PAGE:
It’s the NBA Conference Finals, and my hometown of Memphis is buzzing with excitement. It is always interesting to see how the happiness of our great city rises and falls with the results of our team. During the playoffs, I have noticed that the head coach is under an increased amount of scrutiny. As I read both the praises and criticisms of our head coach, Lionel Hollins, I could not help but see the similarities between coaches and parents.
As my boys have gotten older, I have realized that my role is gradually shifting from primary teacher to primary coach. The role is not any less important, but it does change my focus. A good head coach does a number of things well, but there are three things that I believe are very applicable to parenting. I hope that, as you read through this post, one or all of them will strike a chord with you.
1. A good coach knows his personnel. You cannot lead a team you know nothing about. A coach has to study his players, know their strengths and weaknesses, and coach accordingly. I think in parenting we often parent to how we want our children to be, without considering their true strengths and weaknesses. Know your child well and make sure that you can push them in their strengths and help them in their weaknesses.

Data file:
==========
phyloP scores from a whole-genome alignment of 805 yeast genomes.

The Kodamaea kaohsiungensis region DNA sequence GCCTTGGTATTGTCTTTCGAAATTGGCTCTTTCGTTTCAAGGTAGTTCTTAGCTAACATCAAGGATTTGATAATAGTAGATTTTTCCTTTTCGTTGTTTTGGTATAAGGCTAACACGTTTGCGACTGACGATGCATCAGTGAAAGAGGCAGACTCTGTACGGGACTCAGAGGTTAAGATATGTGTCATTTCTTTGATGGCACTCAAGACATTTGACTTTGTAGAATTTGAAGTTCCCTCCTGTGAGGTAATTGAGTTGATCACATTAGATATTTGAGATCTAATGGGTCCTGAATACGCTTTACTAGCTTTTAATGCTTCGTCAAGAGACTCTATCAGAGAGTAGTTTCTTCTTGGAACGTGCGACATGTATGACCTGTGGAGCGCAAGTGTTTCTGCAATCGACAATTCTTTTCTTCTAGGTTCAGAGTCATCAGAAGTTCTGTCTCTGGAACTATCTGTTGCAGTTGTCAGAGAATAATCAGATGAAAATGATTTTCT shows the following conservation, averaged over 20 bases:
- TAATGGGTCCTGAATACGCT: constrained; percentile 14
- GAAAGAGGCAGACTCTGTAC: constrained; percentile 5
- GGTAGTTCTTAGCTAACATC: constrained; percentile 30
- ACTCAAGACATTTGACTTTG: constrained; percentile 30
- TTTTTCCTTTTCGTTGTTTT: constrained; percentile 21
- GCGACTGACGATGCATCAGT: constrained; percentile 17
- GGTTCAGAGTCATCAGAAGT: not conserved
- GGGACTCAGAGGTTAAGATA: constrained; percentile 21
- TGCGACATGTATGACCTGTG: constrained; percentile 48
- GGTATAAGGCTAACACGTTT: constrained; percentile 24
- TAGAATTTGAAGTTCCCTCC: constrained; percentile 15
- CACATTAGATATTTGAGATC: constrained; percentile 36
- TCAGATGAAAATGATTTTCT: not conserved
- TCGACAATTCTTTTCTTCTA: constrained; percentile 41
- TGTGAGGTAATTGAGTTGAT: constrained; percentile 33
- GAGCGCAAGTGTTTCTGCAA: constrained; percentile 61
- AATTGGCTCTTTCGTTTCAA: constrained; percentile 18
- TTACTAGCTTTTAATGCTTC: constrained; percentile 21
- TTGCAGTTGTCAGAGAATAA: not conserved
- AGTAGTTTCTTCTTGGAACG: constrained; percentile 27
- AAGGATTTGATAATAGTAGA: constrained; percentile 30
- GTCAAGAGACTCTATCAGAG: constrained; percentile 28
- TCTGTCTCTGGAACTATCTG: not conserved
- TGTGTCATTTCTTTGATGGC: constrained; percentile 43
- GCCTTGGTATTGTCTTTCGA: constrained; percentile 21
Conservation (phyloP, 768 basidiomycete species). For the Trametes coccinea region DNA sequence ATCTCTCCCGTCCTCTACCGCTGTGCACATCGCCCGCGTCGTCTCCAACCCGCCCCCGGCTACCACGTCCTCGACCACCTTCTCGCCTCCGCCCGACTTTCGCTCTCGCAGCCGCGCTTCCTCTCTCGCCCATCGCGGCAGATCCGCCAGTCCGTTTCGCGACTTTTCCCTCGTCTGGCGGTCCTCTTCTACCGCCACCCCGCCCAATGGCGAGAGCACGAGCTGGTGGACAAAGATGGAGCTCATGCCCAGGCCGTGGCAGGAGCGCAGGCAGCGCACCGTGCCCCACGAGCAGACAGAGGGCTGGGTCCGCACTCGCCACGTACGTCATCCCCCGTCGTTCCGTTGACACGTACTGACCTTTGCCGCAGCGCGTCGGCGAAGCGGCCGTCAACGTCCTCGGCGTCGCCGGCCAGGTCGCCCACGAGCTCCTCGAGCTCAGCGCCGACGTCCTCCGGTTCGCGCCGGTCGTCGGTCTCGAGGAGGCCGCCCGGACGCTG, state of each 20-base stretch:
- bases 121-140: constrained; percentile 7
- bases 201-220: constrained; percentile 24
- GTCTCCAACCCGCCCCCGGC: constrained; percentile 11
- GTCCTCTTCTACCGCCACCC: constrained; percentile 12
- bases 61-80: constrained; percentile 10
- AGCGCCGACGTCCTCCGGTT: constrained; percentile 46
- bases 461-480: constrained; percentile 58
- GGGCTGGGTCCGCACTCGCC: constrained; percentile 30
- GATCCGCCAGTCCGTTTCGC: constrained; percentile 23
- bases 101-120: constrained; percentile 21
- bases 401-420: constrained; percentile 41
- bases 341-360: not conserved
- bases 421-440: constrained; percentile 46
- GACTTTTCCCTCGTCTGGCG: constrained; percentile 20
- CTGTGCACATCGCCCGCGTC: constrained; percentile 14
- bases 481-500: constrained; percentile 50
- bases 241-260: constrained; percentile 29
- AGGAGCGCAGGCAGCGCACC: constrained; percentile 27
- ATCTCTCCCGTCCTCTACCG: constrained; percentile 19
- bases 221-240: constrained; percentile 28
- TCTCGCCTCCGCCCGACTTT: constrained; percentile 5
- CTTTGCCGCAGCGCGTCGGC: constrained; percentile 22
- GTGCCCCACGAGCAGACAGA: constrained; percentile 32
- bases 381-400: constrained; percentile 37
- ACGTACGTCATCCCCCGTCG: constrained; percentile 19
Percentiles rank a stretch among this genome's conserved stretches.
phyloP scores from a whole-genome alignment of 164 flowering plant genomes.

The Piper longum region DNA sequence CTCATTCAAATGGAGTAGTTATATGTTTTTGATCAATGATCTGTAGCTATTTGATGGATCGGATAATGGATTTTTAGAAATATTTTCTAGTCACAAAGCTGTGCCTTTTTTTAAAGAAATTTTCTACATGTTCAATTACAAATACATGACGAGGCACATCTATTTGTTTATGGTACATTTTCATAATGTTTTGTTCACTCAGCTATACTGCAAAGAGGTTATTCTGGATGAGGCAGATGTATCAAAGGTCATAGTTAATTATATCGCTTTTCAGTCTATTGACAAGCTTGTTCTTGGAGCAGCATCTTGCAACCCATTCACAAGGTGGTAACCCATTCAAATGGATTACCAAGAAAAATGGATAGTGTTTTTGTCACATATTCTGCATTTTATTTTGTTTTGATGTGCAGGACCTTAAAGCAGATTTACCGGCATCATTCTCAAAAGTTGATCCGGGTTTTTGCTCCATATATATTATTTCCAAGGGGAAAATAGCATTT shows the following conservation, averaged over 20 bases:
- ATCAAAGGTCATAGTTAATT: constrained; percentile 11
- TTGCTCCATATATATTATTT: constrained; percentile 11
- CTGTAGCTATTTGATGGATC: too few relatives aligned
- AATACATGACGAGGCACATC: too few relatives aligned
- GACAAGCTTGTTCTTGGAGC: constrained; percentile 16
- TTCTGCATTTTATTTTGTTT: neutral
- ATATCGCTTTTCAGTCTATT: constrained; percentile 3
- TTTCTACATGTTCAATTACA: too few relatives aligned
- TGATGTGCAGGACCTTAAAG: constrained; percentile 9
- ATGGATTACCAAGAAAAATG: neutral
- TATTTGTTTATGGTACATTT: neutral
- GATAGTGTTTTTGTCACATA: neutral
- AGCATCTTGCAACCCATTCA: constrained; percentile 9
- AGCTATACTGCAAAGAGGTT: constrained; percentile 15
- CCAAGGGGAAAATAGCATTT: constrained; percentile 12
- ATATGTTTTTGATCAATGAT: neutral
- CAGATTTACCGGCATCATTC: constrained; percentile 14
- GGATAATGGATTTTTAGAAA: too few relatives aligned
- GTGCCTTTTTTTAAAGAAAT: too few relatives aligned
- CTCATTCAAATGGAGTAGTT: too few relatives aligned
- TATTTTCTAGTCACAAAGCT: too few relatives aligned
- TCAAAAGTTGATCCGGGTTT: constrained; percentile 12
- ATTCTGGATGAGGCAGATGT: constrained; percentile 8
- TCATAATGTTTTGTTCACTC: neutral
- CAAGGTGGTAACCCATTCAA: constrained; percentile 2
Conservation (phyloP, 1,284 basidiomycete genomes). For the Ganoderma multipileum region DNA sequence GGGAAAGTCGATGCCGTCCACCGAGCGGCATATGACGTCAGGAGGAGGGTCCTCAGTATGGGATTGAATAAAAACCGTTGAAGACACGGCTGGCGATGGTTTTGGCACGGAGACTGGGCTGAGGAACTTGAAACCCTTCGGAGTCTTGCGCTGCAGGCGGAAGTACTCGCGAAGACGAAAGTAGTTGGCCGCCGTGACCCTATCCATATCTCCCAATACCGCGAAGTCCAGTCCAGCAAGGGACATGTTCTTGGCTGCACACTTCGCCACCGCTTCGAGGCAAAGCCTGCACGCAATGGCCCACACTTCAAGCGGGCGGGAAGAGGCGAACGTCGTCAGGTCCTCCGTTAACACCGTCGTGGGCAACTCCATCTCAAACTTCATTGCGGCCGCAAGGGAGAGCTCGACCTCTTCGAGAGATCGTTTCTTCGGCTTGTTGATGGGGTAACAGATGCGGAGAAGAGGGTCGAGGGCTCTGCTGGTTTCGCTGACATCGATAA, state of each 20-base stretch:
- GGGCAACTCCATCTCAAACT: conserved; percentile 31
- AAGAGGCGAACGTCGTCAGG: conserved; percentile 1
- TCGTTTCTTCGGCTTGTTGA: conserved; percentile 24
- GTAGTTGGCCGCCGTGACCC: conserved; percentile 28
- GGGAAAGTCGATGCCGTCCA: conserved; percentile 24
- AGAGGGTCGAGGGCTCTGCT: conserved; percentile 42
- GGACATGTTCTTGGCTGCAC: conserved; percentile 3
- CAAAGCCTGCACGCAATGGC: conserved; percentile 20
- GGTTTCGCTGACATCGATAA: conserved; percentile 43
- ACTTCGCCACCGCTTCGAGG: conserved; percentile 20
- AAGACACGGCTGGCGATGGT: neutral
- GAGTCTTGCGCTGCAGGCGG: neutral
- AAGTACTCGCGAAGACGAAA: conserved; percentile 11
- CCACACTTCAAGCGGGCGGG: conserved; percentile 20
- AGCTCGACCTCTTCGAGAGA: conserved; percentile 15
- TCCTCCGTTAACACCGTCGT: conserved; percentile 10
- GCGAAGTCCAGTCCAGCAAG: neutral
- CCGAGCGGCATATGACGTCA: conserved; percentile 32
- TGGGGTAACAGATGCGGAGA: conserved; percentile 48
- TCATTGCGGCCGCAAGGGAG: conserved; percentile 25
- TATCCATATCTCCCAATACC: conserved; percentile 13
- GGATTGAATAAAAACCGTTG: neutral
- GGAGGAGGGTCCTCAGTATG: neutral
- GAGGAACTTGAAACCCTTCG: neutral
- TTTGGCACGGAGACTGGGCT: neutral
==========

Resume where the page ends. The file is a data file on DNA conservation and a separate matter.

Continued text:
2. A good coach always makes adjustments. The ebb and flow of an NBA game causes the coach to make adjustments as the game progresses. A dad must be willing to make adjustments to his strategic plan as he goes. The personality or learning style of your son might force you to change parts of your strategic plan so that he can be ready to launch into that next season of life with all the tools he needs. Don’t be afraid of change.
3. A good coach models the style of the team. The Grizzlies are known for “Heart, Grit, and Grind” basketball and our coach models that same type of toughness. A dad must model the vision for manhood that he is casting for his son. It is very difficult to be an effective father if you are not modeling the vision you are casting. Boys must see the vision clearly in the life of their father.
Coach them up, dads. Remember, we are not just parenting boys. We are parenting future husbands and fathers. They need all the good coaching they can get.